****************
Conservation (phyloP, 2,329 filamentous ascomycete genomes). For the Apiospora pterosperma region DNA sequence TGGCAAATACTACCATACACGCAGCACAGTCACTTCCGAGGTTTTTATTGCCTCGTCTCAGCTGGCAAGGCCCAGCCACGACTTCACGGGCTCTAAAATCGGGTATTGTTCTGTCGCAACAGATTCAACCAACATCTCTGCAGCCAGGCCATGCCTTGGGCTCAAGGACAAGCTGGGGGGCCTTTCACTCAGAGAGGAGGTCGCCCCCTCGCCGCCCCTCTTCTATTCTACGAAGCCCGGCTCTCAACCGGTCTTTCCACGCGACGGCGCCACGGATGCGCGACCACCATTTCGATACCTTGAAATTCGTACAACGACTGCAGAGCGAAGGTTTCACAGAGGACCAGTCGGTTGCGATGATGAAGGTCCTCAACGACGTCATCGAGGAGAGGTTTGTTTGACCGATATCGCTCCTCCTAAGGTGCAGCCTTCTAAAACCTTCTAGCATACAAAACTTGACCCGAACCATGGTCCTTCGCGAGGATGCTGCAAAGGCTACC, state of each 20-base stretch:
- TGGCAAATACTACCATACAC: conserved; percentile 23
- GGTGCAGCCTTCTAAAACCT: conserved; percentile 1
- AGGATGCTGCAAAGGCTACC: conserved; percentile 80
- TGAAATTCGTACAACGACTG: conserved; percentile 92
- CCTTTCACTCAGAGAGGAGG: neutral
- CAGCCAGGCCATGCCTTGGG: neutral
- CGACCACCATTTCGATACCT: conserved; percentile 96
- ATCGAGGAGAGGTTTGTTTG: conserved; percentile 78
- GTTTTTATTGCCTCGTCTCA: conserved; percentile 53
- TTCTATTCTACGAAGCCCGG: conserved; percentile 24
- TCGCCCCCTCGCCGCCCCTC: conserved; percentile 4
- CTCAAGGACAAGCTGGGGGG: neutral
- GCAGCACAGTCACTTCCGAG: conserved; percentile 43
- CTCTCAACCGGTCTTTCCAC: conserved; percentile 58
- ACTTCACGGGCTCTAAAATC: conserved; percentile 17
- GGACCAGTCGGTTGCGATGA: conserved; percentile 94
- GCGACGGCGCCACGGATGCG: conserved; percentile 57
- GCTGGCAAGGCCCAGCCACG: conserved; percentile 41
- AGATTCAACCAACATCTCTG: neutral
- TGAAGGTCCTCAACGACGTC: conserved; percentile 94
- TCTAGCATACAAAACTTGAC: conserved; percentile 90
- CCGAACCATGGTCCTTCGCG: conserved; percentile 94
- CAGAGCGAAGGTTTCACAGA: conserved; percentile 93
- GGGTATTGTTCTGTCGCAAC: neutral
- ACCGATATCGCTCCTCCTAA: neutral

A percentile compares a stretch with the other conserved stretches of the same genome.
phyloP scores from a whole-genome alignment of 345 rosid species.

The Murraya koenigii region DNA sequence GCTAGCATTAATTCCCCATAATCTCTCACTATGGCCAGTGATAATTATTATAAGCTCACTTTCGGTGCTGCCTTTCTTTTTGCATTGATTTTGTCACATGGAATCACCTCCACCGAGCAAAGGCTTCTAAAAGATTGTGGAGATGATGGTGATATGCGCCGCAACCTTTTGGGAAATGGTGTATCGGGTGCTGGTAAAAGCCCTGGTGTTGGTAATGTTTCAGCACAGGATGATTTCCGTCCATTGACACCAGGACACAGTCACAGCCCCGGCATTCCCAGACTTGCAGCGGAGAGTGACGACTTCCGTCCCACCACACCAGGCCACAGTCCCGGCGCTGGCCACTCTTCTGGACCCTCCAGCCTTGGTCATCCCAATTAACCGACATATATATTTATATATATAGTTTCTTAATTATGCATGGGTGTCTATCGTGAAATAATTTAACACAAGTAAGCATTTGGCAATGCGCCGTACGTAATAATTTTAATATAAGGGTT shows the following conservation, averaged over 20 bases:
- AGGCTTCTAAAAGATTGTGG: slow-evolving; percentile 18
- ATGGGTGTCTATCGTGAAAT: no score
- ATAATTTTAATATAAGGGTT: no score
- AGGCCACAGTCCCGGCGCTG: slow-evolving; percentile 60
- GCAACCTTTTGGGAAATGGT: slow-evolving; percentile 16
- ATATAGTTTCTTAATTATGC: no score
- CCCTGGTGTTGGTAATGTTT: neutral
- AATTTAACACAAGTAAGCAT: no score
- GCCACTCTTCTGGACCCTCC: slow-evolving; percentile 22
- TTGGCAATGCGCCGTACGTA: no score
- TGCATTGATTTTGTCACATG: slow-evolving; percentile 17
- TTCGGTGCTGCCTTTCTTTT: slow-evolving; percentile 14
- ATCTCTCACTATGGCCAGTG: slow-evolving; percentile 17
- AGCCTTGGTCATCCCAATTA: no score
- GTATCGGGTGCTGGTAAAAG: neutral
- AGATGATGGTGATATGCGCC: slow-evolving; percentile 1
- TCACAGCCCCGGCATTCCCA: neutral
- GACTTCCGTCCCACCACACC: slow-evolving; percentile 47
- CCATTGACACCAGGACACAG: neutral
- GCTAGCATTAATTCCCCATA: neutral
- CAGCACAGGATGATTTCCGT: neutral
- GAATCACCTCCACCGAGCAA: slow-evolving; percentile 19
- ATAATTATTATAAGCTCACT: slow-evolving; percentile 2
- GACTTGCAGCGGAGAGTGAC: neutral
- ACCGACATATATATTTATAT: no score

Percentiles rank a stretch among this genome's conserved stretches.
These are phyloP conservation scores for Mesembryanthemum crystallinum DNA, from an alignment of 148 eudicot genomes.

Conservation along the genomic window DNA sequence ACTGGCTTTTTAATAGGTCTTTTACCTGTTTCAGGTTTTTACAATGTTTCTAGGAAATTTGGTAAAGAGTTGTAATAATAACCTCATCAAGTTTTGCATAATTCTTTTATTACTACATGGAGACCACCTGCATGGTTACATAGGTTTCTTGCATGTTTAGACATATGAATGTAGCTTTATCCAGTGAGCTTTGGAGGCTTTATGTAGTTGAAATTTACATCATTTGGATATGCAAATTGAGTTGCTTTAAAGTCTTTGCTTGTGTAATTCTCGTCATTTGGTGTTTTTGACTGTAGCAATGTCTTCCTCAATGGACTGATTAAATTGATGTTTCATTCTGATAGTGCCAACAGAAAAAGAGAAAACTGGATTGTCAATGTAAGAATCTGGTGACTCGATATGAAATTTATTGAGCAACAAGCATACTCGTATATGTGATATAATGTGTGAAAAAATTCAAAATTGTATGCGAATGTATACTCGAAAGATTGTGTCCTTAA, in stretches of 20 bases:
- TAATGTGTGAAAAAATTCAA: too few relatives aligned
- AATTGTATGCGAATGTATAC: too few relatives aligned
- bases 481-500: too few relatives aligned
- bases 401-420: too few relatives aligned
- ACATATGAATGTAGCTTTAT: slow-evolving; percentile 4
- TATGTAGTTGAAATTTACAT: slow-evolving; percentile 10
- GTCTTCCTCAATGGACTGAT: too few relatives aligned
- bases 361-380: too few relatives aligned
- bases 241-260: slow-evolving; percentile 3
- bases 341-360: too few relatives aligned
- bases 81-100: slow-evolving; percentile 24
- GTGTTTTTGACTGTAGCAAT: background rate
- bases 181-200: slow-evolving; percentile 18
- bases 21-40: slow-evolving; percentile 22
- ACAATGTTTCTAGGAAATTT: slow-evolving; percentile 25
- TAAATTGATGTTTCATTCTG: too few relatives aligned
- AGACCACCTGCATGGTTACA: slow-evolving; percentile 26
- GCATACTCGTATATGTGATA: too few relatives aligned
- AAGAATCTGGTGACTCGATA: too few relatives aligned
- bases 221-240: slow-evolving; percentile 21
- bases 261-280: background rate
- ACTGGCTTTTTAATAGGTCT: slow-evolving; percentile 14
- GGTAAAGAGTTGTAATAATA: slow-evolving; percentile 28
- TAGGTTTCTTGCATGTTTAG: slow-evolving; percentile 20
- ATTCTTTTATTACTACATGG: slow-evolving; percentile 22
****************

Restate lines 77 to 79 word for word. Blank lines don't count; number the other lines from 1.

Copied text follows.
- bases 221-240: slow-evolving; percentile 21
- bases 261-280: background rate
- ACTGGCTTTTTAATAGGTCT: slow-evolving; percentile 14